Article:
When a video project fails, there's no one to blame but the director.
That's the bad part.
The good part is that when it succeeds the glory is the director's alone.
We've all seen poorly directed films. They wander aimlessly, camera pointed at nothing in particular, actors sleepwalking through their roles. You find yourself wondering, "Where in the heck were they trying to go?"
It's the director's job to know the answer to that question. If you are unclear about a project's direction, the crew, the actors and the audience will be, too. You'll end up with a sloppy mess no one can sit through.
In the paragraphs that follow we'll explore some basic directing mechanics. The more you know about these, the less time you'll spend worrying about them.
The PeopleThe word talent refers to your actors and spokespersons. It's an amusing word, since these people sometimes don't have much in common with it.
Still, they're your responsibility as director.
Sometimes you get to audition and pick your show's talent. Sometimes circumstances force them on you (a company president wants to be the talent in her marketing video, for example). However they get there, it's your job to make them look and sound as good as possible.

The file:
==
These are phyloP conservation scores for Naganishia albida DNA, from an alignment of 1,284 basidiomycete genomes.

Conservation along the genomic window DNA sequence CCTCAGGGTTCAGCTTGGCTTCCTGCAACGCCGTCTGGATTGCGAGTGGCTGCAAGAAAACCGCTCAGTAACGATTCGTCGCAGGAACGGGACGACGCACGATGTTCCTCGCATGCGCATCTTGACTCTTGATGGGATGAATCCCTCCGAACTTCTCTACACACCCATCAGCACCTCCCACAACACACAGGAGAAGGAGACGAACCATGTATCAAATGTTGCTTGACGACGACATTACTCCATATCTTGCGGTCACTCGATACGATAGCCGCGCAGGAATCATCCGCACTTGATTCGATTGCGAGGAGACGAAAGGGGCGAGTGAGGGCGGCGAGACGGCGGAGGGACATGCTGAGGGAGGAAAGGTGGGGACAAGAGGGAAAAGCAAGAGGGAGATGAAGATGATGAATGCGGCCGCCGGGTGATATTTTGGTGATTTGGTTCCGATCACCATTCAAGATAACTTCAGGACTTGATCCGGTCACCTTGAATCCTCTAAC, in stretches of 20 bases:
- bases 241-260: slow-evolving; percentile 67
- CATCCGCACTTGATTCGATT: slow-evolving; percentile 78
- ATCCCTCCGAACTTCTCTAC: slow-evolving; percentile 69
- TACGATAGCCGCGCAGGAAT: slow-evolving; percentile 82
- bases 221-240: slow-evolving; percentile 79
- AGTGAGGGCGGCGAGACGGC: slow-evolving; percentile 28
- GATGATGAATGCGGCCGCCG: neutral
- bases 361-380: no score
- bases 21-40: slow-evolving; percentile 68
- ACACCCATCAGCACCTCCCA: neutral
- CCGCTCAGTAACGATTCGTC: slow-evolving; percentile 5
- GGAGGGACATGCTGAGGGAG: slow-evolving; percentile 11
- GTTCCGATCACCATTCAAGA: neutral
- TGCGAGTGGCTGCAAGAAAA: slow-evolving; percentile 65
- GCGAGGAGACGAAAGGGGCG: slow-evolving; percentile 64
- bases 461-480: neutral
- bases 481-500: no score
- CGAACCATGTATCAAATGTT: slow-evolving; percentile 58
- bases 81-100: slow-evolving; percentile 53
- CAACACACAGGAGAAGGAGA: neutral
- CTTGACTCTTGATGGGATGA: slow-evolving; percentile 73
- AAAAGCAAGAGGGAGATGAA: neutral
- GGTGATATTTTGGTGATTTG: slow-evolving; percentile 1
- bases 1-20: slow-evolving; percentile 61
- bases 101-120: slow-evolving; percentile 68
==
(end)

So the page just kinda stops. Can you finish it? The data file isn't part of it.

We'll delve into this further when we're on the set.
The archetypal director is a guy in jodhpurs yelling "action" and "cut" through a megaphone. The costume has changed, but the director still uses these phrases. The first couple of times you yell "action" on a set you'll feel goofy, hut it soon becomes second nature.
But the director doesn't just walk onto a set and start barking orders. The steps before the shoot are the most important aspect of directing. Skip them at your peril.
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